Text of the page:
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The other day I get a call at 11 AM from Jamie Masada, owner of the Laugh Factory. He asks, "Buddy, can you make it here by 2:30 tomorrow?"

To Big Move #1

#2 IN A SERIES... Oh, so you think you have a long commute to your gigs?

You live in Long Beach, an hour's drive from Hollywood... if the 405 plays nice. Which isn't so bad a haul if you know you're booked ahead of time and can plan your drive. It's not even all that bad if you get a call at 7 PM, saying, "Hey, I know this is last minute, but can you get here at 9 PM? We had a guy cancel." Then it's just a matter of a quick dry-shave, finding your least wrinkled clothes and breaking some traffic laws.

But you still whine about the drive, don't you?

The other day I get a call at 11 AM from Jamie Masada, owner of the Laugh Factory. He asks, "Buddy, can you make it here by 2:30 tomorrow?"

I do some quick math, figuring in the time difference from Hawaii, writing out plane schedules on the chalkboard in my mind. I ask, "2:30 in the afternoon?"

"No, 2:30 tomorrow morning," Jamie says.

Quickly, I erase the chalkboard and begin furiously figuring out if I can make a plane at this late hour. "Man, I don't know," I tell him. "I'd be cutting it kind of close. Why, what's up?"

He says, "I've got a part for you in a Damon Wayans movie."

Gulp. This has "golden opportunity" written all over it. I dropkick the damn chalkboard. "Hell, yeah! I'm on the next plane," I quickly respond, without knowing if there are any open seats or how much it is going to cost me.

"Okay, buddy," Jamie says. "I'll see you at the Laugh Factory at 2:30 tomorrow morning."

Immediately, I run over to my computer at work and log onto Hawaiian Air's website. I know that I missed the morning flight, but want to know if it's too late for the afternoon flight. I find out that there is a flight to Los Angeles and it leaves at 1 PM. That would leave me with two hours to get home, get a change of clothes, drive back to the airport, make it through security and hop on the plane. Maybe if I drive like Nicolas Cage in "The Rock" I can make it.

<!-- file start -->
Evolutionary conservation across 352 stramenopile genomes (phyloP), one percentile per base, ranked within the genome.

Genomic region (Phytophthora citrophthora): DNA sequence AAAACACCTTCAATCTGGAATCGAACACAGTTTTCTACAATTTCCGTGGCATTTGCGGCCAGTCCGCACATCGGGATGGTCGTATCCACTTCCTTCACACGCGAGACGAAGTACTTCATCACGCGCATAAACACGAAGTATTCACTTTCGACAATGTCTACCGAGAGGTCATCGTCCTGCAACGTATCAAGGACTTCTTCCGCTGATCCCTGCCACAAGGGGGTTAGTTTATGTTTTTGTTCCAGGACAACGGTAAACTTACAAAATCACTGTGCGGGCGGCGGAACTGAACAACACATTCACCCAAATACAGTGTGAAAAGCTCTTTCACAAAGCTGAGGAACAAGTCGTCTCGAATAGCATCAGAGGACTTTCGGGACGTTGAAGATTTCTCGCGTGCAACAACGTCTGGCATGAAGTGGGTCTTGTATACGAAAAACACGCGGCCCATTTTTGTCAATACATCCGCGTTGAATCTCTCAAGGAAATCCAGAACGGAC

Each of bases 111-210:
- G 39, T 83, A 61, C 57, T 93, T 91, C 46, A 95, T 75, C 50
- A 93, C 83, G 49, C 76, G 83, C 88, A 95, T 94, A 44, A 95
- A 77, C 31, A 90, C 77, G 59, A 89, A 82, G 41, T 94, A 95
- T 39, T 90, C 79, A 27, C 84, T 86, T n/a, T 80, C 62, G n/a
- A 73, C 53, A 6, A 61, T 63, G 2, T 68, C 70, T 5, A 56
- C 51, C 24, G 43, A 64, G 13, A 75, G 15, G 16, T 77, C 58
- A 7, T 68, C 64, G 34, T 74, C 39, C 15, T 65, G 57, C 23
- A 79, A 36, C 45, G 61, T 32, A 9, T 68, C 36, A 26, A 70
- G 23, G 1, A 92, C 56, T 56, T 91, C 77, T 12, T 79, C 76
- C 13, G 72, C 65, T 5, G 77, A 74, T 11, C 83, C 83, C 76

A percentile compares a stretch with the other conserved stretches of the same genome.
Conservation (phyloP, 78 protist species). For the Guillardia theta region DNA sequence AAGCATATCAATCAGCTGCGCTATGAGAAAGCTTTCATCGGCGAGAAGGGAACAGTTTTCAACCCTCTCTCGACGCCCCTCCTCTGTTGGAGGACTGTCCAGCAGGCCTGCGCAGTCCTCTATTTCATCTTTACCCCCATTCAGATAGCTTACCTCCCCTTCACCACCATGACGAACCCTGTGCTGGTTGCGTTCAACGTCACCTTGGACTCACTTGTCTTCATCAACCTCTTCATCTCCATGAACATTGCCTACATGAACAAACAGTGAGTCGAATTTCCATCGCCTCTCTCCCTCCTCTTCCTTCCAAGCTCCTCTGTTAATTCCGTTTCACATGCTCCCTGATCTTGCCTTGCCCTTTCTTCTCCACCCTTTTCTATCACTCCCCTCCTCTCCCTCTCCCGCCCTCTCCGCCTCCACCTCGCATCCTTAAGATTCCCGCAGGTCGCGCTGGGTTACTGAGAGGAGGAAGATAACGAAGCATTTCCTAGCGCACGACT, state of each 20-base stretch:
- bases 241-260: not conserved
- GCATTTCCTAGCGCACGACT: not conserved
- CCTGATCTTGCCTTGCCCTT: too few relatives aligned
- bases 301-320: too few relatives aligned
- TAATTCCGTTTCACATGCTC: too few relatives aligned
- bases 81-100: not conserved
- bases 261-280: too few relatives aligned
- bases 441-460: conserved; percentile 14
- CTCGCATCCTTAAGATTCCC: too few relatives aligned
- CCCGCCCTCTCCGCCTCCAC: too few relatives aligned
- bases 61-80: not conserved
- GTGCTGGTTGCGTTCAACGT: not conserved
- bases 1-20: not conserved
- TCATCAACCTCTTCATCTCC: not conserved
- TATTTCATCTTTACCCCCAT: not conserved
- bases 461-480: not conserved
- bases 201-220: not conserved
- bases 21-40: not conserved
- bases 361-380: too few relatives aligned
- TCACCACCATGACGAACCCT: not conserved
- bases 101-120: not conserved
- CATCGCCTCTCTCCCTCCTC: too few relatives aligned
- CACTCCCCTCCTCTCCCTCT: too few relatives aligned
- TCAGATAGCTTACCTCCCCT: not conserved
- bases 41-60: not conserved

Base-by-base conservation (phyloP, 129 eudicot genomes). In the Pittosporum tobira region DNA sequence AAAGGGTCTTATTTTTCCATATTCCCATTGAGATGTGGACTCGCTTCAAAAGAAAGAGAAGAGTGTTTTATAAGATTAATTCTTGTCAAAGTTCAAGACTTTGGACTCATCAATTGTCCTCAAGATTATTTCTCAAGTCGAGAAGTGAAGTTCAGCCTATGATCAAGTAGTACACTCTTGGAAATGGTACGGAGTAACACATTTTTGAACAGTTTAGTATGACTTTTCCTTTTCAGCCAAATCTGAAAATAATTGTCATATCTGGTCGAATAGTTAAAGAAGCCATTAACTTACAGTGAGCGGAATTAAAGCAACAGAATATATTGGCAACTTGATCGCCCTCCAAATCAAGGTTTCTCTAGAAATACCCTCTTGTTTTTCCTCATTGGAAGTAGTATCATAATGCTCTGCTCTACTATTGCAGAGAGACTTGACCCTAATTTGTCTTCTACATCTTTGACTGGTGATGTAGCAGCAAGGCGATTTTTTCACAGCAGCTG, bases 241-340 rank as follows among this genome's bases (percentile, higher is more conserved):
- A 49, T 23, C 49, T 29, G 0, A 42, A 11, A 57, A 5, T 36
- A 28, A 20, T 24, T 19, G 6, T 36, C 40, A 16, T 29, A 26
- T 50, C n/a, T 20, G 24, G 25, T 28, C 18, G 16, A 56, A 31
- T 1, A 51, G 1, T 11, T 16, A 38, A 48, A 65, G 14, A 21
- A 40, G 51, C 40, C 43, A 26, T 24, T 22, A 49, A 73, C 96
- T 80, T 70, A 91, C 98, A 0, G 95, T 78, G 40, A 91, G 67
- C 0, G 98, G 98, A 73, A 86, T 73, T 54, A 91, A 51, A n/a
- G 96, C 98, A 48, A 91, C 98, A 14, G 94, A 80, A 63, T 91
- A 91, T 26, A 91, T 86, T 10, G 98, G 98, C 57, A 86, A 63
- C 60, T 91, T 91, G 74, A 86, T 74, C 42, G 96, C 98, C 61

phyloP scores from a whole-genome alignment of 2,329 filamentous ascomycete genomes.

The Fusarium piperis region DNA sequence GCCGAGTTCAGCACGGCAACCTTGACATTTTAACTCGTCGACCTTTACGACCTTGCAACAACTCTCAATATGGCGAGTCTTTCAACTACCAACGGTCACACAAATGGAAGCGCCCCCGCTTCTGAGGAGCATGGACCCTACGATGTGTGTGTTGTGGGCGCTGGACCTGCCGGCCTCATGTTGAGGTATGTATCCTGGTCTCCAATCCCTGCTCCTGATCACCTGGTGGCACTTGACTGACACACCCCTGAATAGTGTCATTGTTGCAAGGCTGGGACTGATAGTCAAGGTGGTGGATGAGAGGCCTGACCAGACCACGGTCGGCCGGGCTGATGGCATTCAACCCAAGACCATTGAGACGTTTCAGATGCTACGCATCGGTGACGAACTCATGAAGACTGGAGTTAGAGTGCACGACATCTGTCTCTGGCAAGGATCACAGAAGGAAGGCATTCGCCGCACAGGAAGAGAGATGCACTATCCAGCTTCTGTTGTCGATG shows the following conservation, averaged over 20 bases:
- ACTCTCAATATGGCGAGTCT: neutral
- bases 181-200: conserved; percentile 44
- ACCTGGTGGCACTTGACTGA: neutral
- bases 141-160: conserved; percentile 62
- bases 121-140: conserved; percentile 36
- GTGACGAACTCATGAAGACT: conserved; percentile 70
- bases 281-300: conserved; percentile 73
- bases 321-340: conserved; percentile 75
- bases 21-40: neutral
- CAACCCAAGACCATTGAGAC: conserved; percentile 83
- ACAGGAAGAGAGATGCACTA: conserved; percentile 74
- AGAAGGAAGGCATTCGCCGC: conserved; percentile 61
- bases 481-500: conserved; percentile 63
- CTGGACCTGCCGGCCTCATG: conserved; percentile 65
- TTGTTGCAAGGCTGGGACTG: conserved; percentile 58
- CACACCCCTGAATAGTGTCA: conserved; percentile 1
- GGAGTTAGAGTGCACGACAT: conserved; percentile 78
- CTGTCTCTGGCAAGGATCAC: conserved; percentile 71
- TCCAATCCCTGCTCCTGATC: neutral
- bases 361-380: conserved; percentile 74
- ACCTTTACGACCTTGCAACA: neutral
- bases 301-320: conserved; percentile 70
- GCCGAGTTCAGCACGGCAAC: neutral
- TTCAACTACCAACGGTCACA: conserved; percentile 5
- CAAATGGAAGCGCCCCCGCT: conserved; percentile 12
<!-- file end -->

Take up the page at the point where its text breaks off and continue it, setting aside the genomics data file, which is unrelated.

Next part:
No seats are available online, so I make a quick call to the reservations line. Lucky me, they can get me on the plane, but I have to be there at noon or it's a no go. Without blinking an eye, I take them up on their offer. I'll sort out the details later, I think to myself.

The details I need to sort out: only an hour means that I can't go home for fresh clothes, and, oh yeah, I have to ask for time off from work. Thankfully, the General Manager at the radio station where I work is a big fan and supporter of my comedy. No problem there. Now, about that clothing.

I rush to my car and pop the trunk. Great news, I have an overnight bag still in there from a gig I did on Maui the previous week. There's still an extra change of clothes in it, because I always pack that way. You never know when you're going to have a bottle of Vietnamese hot sauce explode on you (happened before), or a flock of pigeons mistake you for a statue (happened) or you get a call to do a Damon Wayans movie at the last minute (happening now).